The gap between General and Specific Physical Preparedness remains a cavernous ambiguity. Why? It remains unknown largely due to the hazardous tendency to compartmentalize training.
Although the Training Hierarchy Pyramid and more so the 3D Performance Pyramid appear to show a sharp distinction between GPP and SPP, it is only a visual reference point. As a matter of fact, due to the Principle of Incremental Progression, the transition from GPP to SPP should be predominantly indistinguishable.
This could mean that GPP gradually phases down in percentage while SPP phases up; or that GPP and SPP occur concurrently within a period, session or even within a drill. Furthermore, it also happens frequently that you need to import SPP into your GPP phase: such as to rehab an injury, resolve a structural imbalance, remove a muscular impediment or correct a functional deficiency. In other words, within every static GPP program, you need the assessment skills to help "get out of your own way of your optimal performance." (Siff, SUPERTRAINING p.320)
It is this specific vein that Z-Health Performance Solutions found such an explosive appeal over the past years to teams and agencies that needed a reliable and accurate performance enhancement system. As a general rule, the primary goal of SPP is not muscular adaptation (GPP) but neurological adaptation. In other words, GPP makes you Effective while SPP makes you Efficient. Ultimately, the goal is to become Efficiently Effective. A good way to understand how to transfer from GPP to SPP is to make the performance goal practicing the movement rather than merely training the muscles. It is this nebulous point, that eludes most people today; even the "leaders" of the "industry."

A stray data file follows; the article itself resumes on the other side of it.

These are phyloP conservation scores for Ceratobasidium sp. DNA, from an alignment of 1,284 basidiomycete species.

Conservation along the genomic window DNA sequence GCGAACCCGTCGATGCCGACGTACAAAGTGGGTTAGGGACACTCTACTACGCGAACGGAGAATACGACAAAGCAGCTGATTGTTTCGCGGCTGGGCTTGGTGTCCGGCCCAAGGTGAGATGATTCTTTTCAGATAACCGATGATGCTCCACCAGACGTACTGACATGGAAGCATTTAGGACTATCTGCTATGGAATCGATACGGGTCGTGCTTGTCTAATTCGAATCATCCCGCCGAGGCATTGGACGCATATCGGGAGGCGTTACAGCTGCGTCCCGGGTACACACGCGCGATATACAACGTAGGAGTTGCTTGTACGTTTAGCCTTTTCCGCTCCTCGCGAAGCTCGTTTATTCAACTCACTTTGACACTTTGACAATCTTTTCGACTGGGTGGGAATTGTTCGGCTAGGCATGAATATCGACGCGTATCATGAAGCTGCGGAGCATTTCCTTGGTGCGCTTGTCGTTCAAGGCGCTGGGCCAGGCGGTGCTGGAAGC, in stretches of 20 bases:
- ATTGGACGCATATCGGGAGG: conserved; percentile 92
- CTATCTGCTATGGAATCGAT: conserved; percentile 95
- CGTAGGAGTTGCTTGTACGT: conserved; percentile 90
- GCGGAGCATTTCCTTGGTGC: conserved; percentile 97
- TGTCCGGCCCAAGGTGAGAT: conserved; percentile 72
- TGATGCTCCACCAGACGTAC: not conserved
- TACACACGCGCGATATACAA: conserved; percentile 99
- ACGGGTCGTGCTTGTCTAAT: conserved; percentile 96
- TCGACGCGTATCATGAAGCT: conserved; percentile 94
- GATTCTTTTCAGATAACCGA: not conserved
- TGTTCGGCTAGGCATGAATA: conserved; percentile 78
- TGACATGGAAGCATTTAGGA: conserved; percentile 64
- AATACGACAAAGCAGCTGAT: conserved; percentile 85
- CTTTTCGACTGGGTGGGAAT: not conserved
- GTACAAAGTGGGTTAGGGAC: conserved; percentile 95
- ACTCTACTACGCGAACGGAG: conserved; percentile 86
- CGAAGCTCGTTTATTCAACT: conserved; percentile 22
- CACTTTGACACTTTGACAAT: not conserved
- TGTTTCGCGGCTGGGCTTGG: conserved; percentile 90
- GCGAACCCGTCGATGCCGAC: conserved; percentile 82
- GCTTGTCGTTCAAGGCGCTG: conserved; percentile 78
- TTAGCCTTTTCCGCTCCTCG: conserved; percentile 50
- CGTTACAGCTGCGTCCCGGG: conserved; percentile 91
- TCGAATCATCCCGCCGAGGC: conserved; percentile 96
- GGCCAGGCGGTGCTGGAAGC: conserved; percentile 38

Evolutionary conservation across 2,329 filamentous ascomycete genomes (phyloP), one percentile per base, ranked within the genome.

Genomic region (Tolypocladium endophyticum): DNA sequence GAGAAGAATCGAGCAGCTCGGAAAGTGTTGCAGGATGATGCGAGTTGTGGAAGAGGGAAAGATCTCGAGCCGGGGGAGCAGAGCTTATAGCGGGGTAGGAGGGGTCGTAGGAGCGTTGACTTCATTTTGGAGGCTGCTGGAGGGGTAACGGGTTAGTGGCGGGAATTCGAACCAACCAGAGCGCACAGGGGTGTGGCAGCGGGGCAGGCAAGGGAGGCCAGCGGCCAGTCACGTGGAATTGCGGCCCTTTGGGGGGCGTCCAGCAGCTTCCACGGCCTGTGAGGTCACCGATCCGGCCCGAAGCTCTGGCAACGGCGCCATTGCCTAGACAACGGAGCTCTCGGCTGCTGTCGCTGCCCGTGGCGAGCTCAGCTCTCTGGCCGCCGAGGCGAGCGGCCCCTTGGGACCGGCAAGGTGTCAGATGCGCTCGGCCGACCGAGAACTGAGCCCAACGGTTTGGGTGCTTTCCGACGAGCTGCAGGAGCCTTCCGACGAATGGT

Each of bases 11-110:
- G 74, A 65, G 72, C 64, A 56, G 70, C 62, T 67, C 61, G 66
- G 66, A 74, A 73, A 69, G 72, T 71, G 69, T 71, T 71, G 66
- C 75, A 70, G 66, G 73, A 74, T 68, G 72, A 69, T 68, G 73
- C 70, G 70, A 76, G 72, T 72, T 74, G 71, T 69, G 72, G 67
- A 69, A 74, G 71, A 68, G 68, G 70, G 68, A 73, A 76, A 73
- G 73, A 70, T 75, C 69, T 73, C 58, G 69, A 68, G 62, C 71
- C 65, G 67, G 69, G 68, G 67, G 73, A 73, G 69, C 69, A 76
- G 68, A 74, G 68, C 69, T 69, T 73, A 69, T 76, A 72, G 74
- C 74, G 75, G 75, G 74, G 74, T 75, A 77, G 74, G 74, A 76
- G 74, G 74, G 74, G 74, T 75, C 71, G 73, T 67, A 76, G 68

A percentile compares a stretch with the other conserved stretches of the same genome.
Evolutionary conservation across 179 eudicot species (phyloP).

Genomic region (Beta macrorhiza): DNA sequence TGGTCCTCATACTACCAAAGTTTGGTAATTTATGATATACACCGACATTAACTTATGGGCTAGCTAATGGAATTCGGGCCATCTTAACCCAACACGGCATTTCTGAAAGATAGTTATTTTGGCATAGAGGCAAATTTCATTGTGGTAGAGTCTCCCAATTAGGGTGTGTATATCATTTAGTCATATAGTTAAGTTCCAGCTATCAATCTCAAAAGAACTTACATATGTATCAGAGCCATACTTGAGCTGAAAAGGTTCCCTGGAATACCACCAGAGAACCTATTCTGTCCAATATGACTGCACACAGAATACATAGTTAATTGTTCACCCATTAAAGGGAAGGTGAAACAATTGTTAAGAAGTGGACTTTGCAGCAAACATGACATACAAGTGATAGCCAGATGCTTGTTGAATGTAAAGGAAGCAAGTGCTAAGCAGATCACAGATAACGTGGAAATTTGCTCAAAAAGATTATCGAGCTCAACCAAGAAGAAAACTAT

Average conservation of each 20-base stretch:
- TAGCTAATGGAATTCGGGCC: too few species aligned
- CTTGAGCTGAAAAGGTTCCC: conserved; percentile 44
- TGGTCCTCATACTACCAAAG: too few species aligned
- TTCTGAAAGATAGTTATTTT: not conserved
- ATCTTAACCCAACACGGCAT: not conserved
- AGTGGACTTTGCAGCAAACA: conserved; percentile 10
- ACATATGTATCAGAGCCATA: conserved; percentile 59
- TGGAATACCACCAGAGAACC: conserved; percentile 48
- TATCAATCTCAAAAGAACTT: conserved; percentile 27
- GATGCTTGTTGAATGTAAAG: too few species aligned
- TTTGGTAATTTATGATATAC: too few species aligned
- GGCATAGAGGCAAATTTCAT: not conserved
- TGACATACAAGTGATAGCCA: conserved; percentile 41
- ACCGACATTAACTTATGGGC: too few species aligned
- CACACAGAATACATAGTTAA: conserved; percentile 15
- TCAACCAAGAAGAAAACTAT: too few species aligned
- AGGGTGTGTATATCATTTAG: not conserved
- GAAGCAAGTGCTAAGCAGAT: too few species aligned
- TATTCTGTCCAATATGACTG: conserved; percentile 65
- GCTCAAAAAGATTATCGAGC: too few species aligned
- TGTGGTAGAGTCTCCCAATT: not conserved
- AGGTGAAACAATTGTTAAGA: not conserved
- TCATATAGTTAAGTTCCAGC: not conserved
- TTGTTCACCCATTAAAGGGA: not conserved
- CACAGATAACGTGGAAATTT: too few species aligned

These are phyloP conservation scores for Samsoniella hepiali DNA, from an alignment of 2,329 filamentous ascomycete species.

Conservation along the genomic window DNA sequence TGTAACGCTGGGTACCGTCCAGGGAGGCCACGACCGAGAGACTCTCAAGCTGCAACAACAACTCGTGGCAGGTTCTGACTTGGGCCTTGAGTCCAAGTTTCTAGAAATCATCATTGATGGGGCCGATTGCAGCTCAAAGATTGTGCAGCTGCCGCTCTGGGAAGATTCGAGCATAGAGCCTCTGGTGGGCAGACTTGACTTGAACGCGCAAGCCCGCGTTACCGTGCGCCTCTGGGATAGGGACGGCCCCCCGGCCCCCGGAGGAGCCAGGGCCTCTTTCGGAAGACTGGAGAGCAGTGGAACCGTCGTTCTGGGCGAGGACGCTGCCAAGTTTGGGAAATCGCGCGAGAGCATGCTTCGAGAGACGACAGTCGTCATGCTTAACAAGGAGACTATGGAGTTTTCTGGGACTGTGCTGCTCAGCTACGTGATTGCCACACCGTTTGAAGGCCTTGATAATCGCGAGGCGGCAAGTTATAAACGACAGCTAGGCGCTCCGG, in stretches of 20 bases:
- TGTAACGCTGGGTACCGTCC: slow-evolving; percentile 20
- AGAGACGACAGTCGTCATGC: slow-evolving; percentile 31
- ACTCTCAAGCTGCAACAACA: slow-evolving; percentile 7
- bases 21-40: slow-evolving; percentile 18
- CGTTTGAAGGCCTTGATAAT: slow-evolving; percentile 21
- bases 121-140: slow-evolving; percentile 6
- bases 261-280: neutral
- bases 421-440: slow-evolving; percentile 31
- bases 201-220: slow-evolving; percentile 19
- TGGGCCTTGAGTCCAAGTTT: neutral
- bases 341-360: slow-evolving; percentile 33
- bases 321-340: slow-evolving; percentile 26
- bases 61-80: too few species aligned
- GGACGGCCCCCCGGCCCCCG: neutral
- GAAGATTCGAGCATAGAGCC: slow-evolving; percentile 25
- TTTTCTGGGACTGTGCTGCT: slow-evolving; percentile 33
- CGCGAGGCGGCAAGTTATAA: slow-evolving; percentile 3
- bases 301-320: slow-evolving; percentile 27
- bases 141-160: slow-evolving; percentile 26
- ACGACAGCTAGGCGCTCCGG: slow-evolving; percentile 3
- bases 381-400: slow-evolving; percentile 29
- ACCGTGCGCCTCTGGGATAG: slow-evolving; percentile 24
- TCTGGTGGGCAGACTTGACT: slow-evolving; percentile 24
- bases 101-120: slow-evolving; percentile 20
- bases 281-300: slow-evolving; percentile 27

To End GPP
If you neglect this, if you continue to push forward for more reps, faster times, heavier weights, longer distance? you will burn out or burn up. It is an inarguable fact around which the entire "industry" built a castle of smoke and mirrors to rationalize chronic injury and pain. It appalls me that this so-called 'profession' not only accepts this, but actively promotes it. I'll give certain industry 'leaders' the benefit of the doubt that only their ignorance prevents them from acknowledging this? And that they are seeking to rectify it.
As we grow older, we grow better unless we train otherwise. Think about this in terms of the distinction between muscular (GPP) and neural (SPP) adaptation. I'm not merely speaking here in terms of one's longevity, but rather in terms of your personal athletic odyssey. It's often necessary and prudent to totally remove GPP from your training if you've consistently trained over a protracted period at increasing levels of proficiency.
So this doesn't speak to those people who are rookies to fitness, but rather to those of you who have wandered from one program, equipment, trainer to another over the years. The reason that you're bored and dissatisfied is because you're simply beyond that point in your training. You CRAVE sophistication.
Does that mean that now your training becomes complicated? No, not at all. Sophistication does not mean complication. It basically means that your neurology hungers for something meatier than performing more reps or pushing heavier weight. It means that you crave a deeper understanding of the exercise, or an exercise selection with greater motor challenge.
Does this mean that you never touch GPP again? No, not at all. Sometimes you need to facilitate your recovery from an injury unrelated to training. Sometimes you need to stir the waters to prevent stagnation. Sometimes you need to gain a new GPP standard for a new activity, or new tier of proficiency within a familiar activity. So how do you know when to end your GPP? There are several ways you can assess the end of GPP.
You Complete Your GPP Phase When You ...
- When working harder competes with working better (For example, when you hit a plateau; strength coaches refer to SPP as "assistance lifts")
- When you no longer find the range, scope and depth of the work challenging (boredom)
- When you approach the day of your intended event (in other words, view the Training Hierarchy Pyramid as a method to periodize your training schedule)